Looking to the year ahead, we are all eagerly anticipating the new food and beverage trends that will emerge. Here’s a few that we’re placing our bets on.

Experiential Catering

There’s been an emphasis on the desire for experiential outings, whether in travel, food or shopping. As far as food and beverage, in 2018 there will be more businesses capitalizing on this, showing how food is made before it reaches the customer. The Drake Hotel in Toronto already offers an opportunity to watch your pasta become dough, then noodles and then get cooked in a cheese bowl. You read that right—a cheese bowl.

Classic Remodel

Putting a spin on nostalgic dishes such as veggie crudite on ice with sunflower seed hummus and hemp oil dip, or vegan twists on comfort classics, including chickpea meatloaf and cauliflower mac ‘n’ cheese, is trendy as the desire for comfort food peaks.

Barbecue Re-dos

Expect mashups of cultures and meats that make barbecue anything but basic. Look for Korean, Jamaican and Caribbean influences in classic wings and ribs.

Going on the ’Gram

The better the food, the better the Instagram photo? Probably. While 2017 was the year of unicorn-themed food, in 2018 chefs will tap even deeper into the power of visually appealing food that can double as marketing images on social media. Color was all the rage in 2017, but texture is predicted to be the most photo-worthy trend of 2018. Think chewy beverages, and even more cotton-candy-fluff-topped treats.

Nontraditional Tacos

Expect your tacos to get loco fillings this year by pulling from many international influences. Keep an eye out for Korean kalbi, fried Italian peppers, Mediterranean lamb, harissa and Japanese uni seaweed in your next taco.

Food Walls

Food walls, another Instagram-friendly trend, will be appearing all over. Eatertainment recently offered a rosy ombre macaron peg wall, with vanilla, rose, cotton candy, grapefruit cayenne and Peruvian chocolate flavors.

Nostalgia 2.0

Kid-like wonder meets adult taste buds in this trend of rebooting childhood classics such as ice cream, with booze infusions. And as the ’90s just keep coming back, expect food infused with Pop Rocks and Gushers-inspired cocktails making a #phat comeback.

Chicken Not so Little

Arguably the most versatile meat of all, chicken will find itself taking center stage in 2018, showing up in affordable fried chicken sandwiches, at food trucks and in fancy dishes.

Fine Casual Dining

This Shake Shack-inspired trend shows no signs of going anywhere any time soon. The New York City-based restaurant chain is one of the leaders in the ongoing East versus West competition also involving In-N-Out Burger, based in Irving, California. People are demanding the high quality and low price that both spots provide. Health food chain Amy’s even opened a healthy fast-food restaurant in Southern California earlier this year to get in on the game.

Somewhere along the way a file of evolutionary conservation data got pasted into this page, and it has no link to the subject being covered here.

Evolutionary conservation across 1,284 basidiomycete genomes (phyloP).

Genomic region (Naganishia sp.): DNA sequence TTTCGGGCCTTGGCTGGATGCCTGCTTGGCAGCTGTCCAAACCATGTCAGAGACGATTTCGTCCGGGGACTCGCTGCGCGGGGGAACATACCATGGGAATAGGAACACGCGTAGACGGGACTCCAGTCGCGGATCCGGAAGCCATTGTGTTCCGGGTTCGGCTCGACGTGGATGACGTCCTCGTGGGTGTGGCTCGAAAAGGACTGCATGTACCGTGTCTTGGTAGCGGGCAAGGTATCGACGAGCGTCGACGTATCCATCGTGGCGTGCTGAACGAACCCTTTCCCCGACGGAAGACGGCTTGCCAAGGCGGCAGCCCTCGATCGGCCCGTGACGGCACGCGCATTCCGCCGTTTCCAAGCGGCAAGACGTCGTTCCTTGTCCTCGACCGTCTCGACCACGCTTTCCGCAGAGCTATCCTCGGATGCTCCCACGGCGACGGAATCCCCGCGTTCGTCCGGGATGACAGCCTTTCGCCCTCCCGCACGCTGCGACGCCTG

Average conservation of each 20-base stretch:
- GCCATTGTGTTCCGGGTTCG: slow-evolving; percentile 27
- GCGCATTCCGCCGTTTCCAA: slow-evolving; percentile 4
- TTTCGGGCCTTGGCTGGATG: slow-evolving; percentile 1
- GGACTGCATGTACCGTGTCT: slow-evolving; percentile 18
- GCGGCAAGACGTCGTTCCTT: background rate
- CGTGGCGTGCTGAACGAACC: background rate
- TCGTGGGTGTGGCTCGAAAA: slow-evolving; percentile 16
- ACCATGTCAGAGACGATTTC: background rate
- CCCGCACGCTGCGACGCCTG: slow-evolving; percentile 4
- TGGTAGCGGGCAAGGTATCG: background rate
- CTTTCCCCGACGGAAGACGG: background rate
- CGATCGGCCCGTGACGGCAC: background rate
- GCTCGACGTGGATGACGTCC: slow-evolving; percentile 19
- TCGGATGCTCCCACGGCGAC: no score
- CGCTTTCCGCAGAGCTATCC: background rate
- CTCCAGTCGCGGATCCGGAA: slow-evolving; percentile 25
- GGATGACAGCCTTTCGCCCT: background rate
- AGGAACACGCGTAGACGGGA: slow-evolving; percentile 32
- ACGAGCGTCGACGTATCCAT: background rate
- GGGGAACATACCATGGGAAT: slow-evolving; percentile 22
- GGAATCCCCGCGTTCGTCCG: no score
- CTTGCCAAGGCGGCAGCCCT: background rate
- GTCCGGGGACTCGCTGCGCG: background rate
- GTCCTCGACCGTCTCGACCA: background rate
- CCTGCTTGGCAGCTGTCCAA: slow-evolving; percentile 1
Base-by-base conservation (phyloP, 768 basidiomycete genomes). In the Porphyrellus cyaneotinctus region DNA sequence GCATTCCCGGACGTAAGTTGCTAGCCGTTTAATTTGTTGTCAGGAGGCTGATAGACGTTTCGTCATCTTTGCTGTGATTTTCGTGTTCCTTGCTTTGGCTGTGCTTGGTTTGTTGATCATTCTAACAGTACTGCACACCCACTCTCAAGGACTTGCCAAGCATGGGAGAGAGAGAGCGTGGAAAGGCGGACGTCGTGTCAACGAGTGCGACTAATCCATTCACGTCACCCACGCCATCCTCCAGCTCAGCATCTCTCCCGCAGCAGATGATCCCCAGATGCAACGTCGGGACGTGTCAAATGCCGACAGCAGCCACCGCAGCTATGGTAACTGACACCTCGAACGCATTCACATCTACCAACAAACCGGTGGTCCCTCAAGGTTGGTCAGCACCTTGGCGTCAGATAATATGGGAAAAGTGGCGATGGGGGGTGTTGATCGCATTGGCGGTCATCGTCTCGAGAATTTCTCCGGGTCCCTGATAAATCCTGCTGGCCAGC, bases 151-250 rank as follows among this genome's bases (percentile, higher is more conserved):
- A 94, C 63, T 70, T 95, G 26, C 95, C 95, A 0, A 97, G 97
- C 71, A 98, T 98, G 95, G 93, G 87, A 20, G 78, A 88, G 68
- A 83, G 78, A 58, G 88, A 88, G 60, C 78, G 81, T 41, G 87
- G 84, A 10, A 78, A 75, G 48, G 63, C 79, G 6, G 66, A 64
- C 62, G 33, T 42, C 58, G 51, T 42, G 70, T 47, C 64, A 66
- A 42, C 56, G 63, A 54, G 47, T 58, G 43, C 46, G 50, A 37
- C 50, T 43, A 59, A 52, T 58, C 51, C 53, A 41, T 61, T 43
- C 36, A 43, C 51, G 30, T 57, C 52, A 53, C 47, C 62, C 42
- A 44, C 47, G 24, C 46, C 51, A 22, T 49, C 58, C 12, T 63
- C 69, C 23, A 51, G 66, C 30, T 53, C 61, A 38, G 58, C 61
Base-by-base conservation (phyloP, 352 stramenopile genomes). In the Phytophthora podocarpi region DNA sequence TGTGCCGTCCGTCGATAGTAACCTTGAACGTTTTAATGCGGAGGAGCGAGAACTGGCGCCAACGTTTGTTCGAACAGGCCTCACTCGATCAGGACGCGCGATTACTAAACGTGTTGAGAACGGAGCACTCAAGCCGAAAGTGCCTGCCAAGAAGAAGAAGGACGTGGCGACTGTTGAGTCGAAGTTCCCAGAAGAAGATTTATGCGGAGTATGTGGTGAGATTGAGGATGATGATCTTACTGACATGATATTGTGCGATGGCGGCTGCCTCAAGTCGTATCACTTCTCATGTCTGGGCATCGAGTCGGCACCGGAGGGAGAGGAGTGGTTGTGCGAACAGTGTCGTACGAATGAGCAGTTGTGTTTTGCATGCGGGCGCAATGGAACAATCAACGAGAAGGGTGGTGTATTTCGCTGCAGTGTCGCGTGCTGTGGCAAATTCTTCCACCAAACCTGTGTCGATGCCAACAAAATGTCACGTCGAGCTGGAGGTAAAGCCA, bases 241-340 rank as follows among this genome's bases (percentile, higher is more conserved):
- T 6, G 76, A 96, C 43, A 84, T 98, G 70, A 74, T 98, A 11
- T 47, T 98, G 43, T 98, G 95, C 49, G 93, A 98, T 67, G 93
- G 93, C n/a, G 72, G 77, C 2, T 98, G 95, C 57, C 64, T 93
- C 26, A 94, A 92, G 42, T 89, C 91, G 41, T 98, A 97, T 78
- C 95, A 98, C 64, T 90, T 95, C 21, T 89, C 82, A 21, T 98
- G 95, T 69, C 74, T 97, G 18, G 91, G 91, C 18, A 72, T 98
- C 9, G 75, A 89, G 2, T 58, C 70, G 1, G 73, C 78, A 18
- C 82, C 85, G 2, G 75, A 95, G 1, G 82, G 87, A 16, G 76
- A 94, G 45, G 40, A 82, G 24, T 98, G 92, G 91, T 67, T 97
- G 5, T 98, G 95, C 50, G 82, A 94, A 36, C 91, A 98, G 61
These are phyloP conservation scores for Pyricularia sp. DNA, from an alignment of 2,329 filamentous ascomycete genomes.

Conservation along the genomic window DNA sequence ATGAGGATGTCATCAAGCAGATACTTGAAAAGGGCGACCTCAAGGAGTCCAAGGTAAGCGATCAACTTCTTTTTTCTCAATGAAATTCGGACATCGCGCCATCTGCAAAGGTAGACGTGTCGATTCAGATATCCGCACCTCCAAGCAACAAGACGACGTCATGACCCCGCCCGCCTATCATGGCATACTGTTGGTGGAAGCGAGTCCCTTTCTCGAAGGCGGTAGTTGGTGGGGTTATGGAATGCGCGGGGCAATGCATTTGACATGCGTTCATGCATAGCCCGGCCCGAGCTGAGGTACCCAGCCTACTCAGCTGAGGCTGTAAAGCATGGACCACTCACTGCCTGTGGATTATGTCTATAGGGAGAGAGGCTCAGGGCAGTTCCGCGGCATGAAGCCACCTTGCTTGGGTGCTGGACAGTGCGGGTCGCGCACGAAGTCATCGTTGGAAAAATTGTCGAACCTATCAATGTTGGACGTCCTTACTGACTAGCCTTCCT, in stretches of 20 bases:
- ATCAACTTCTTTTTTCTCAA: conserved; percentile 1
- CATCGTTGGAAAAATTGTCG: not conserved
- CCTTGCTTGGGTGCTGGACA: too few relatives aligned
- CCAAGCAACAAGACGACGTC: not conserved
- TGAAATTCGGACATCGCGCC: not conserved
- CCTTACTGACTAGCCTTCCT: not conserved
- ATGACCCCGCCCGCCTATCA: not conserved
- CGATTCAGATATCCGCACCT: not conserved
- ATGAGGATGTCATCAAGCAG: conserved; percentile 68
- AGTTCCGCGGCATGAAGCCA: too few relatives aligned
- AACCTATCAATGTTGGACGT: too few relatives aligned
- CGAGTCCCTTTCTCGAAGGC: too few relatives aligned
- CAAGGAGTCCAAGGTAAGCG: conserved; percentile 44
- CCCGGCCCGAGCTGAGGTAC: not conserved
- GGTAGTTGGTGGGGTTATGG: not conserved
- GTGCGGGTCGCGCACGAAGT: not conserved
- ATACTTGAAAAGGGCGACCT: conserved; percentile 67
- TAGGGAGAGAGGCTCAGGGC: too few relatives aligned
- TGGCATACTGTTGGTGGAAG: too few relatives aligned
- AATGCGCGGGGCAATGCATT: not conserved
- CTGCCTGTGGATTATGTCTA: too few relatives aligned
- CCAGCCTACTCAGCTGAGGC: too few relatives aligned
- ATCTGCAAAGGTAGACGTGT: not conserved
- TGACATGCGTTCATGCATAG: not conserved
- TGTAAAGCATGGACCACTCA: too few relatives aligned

Creative Food Repurposing

With the documentary Wasted! detailing just how much food in wasted unnecessarily each year—and how half of America is going hungry—restaurants and caterers are realizing they need to find new ways to use all of the produce they have. Expect stems, shells and leaves to pop up creatively in dishes in 2018.

Vegetable Entrees/Plant-based Meals

They continue to spread as the vegan population rises. It began with the Impossible Burger, a meatless burger that still looks and tastes like meat. With many more vegan products hitting shelves in 2017, the plant-based diet became less of a fad and more of a staying concept. Expect plant-based meals to become more widespread in 2018.


Yeah, pizza is in fact a trend for 2018. Specifically, and coinciding with The Motor City’s growing millennial population, Detroit-style pizza is set to take off in 2018.

High-end, Alcohol-free Drinks

Call it the La Croix affect, but there is a growing desire for high-end drinks, minus the booze. Flavors, bubbles and booze-free drinks are ready and waiting to be sipped to your heart’s content.


Meal kits took off in 2017, as they gave consumers hassle-free meals each week for a set price. Blue Apron includes eight meals each week, and customers can pick the three they like to have delivered that week. Blue Apron always has at least three vegetarian options, and provides an optional wine subscription with your box. Customers crave that sense of things made just for them, so watch for personalization to continue to rise in 2018.

One-Item Restaurants

They saw overwhelming success in 2018, from bacon-centric spots to strictly fro-yo joints. Expect more item-specific places to open in 2018. Unicorn cafes and kitten cafes have already proved successful as well, so who knows what’s next?

East Indian Street Food

 We’re excited about this one. Look out for curry fries, tandoori chicken on a stick and more as Indian food works its way out of restaurants and homes, and onto city streets.